The school's films have been screened at international film festivals and student film festivals around the world. Each year, film schools around the world participating in student international festivals are requested to submit current films for judging. The judges select the outstanding school of the year based upon the quality of its films.[3]

In 2008, "Anthem", the Diploma Film of 14th Graduating Class Member Elad Keidan, scooped First Prize in the Student Film competition within the prestigious "Cinefondation" section of the Cannes Film Festival. This award of First Prize is the first ever such win by an Israeli student film in Cannes.

The school has been the subject of some 120 tributes and retrospectives at international festivals, including key events such as the Museum of Modern Art in New York (1996), the Rotterdam Festival (1997), the Havana Festival (1999), the Moscow Festival (1999), the Valladolid Film Festival (Spain, 2000), the Melbourne Festival (2004), FIPA Festival - Biarritz (France, 2004) the Berlin International Film Festival (2004), the Hamptons Festival (2005) and the Clermont-Ferrand Festival in France (2005), which is considered to be the “Olympics” of the short film and Sarajevo Film Festival (2008).

In 2000, Renen Schorr, founder and director of the school, was chosen by 70 of his peers – directors of film schools in Europe – as the president of GEECT, the European association of film schools. In addition, he has initiated international conferences in different educational aspects of the short film in Berlin, Helsinki, Paris and Bratislava. One of Schorr’s main goals was to initiate conferences devoted to introducing, defining and characterizing European cinema in comparison with American film making, as well as the significant role of the creative entrepreneur producer.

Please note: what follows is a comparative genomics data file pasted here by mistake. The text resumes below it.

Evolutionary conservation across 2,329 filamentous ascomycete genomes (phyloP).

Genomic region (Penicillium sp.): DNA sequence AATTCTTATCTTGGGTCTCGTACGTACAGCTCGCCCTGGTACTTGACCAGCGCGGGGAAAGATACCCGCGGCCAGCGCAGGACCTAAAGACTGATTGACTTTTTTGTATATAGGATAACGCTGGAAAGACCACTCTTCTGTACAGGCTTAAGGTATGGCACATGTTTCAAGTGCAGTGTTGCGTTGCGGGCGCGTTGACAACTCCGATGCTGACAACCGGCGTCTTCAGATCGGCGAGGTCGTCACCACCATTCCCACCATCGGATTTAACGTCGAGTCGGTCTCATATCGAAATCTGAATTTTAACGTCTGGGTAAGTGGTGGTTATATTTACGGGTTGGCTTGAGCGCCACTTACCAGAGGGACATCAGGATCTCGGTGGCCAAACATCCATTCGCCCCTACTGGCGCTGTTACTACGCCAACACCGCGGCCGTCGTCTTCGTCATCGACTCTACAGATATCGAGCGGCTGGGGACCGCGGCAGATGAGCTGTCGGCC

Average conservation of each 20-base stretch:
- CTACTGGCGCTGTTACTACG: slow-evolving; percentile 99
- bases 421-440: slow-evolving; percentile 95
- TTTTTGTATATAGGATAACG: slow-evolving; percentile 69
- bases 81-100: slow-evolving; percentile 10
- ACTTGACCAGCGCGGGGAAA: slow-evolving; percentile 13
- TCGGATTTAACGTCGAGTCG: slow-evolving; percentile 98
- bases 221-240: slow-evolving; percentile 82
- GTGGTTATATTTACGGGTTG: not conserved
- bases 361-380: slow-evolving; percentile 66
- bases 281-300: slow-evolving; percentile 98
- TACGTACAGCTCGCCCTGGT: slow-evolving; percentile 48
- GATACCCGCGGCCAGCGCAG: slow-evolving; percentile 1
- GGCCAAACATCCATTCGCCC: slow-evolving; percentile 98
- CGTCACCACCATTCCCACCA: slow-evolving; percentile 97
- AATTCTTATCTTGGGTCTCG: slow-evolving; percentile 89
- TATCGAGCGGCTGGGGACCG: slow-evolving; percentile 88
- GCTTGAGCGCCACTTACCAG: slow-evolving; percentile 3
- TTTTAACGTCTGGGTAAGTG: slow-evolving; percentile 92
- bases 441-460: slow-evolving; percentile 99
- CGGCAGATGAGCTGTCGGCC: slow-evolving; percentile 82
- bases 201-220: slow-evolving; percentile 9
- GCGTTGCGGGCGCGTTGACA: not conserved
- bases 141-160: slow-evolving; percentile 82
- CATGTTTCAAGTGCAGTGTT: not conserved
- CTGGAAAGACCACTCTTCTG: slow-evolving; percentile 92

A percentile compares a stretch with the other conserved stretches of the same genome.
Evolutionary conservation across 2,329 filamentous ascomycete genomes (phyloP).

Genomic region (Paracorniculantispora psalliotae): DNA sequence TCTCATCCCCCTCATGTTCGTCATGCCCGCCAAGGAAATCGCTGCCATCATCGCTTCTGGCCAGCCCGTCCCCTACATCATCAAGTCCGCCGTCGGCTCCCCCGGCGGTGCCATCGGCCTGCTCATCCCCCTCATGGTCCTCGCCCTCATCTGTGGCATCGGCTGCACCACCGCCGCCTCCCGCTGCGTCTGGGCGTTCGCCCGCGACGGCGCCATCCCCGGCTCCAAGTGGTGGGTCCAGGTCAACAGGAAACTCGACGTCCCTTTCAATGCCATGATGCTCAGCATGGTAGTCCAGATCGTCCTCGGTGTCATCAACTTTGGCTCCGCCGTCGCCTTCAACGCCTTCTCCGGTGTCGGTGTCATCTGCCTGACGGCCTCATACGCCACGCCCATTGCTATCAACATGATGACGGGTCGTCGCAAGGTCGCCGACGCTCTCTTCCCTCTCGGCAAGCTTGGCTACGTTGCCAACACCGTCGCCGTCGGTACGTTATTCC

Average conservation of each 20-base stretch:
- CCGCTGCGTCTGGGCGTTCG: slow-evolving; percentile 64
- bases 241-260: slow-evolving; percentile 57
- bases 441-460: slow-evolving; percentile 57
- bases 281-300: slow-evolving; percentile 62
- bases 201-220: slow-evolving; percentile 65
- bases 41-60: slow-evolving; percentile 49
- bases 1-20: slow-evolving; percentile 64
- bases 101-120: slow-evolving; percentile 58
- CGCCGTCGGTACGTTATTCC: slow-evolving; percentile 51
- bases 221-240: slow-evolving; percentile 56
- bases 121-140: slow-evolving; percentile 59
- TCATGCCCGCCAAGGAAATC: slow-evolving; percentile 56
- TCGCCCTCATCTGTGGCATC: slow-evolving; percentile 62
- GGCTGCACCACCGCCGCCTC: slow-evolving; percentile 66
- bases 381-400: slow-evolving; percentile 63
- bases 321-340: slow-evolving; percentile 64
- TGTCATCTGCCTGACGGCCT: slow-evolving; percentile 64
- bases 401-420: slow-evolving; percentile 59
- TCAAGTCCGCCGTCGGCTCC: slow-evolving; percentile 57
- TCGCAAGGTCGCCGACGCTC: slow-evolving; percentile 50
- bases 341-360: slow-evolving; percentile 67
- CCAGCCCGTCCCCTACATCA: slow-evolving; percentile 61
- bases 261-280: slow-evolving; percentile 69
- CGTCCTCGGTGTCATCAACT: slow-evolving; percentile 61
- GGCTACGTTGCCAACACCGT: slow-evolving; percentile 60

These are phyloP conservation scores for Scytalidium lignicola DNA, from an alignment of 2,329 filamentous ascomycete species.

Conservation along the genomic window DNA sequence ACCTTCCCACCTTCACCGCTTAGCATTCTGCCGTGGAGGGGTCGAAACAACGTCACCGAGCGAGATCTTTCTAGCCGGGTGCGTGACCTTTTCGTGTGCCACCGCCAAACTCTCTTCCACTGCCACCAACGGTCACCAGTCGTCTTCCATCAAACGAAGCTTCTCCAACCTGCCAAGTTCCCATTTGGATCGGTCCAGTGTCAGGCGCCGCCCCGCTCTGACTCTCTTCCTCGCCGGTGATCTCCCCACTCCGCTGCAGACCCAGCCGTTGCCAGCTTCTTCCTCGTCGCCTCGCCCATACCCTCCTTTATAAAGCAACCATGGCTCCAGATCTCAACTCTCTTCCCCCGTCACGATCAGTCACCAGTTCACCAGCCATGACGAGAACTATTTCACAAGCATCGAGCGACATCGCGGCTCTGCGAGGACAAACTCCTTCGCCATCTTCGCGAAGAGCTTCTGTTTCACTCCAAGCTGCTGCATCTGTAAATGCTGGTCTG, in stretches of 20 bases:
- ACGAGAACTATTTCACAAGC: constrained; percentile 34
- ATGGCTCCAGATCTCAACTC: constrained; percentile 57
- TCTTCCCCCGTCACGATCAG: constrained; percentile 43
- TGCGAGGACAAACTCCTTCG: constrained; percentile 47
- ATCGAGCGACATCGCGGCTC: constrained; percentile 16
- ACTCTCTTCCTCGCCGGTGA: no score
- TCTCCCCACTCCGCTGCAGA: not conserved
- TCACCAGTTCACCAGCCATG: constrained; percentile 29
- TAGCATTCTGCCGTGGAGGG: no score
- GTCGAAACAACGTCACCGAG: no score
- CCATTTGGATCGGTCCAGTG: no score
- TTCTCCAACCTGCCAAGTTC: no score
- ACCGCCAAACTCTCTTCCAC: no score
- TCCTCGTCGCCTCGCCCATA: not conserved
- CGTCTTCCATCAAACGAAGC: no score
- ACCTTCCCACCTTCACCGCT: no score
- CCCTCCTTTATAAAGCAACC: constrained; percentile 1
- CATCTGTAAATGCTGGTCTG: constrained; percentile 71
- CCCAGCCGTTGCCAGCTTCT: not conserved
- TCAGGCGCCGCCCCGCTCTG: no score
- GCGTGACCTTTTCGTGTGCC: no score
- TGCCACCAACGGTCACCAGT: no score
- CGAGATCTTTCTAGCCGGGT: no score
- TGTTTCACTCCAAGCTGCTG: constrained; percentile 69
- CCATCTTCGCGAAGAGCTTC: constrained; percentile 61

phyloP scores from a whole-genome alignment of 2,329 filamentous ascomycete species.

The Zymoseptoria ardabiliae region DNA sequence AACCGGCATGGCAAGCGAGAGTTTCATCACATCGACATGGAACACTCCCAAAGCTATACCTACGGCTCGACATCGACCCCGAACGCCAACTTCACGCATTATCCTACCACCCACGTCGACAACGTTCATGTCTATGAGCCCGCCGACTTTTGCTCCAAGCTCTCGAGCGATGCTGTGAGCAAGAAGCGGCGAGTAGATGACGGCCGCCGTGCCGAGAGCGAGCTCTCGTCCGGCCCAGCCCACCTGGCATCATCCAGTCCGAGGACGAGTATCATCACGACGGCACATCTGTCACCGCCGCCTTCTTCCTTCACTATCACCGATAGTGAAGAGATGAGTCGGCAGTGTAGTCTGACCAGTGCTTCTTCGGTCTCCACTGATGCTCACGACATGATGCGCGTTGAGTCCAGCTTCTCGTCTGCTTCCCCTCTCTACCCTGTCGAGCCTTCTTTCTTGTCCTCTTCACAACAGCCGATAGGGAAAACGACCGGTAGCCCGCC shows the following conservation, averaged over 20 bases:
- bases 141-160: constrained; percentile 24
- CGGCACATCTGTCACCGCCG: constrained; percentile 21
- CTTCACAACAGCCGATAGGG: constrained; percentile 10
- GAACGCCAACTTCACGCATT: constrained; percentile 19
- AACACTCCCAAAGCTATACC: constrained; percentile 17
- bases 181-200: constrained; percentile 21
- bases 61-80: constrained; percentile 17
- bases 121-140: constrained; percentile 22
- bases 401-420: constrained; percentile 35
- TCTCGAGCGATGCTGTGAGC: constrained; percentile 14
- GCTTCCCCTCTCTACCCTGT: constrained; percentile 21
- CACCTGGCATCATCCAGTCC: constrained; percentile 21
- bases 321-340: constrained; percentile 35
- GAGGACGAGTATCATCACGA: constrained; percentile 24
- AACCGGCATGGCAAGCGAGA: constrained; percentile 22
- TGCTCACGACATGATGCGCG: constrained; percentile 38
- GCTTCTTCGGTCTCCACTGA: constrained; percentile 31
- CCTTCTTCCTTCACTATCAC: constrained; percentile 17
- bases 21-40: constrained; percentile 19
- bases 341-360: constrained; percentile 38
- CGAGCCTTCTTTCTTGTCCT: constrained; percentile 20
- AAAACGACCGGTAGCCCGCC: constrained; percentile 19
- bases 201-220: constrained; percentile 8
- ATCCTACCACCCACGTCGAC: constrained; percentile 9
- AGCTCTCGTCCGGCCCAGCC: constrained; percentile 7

Anniversary celebrations[edit]

In 2005, the school celebrated its 15 anniversary with a tribute at the Jerusalem Film Festival, a commemorative booklet published by the Tel Aviv Cinemateque, the naming of the school’s street the “Sam Spiegel Alley”, and a gala evening at the Jerusalem Festival for the school’s graduates from past years, current students instructors, key persons in the industry, and such distinguished guests as then-Acting Prime Minister Ehud Olmert, former Israeli president Yitchak Navon and cabinet ministers.

The school also released a DVD series of its ten best films, selected by 60 leading film personalities from 17 countries. The judges included:Pedro Almodóvar, Paul Newman, Gus Van Sant, Luc Besson, Nikita Mikhalkov, Jeanne Moreau, Peter Weir, Andrzej Wajda, István Szabó, Atom Egoyan, Paul Auster, Theo Angelopoulos, Kirk Douglas, Anthony Minghella, Todd Haynes, Willem Dafoe, Samira Makhmalbaf, Patrice Leconte, Gillo Pontecorvo, Lawrence Kasdan, Steve Buscemi, Dusan Makavejev, Saul Zaentz, Walter Murch, Walter Parkes, Edward Zwick, and others.

Nir Bergman’s film Sea Horses won the award for the school’s outstanding film of all time.

See also[edit]


External links[edit]

Coordinates: 31°45′16″N 35°13′02″E / 31.754454°N 35.21719°E / 31.754454; 35.21719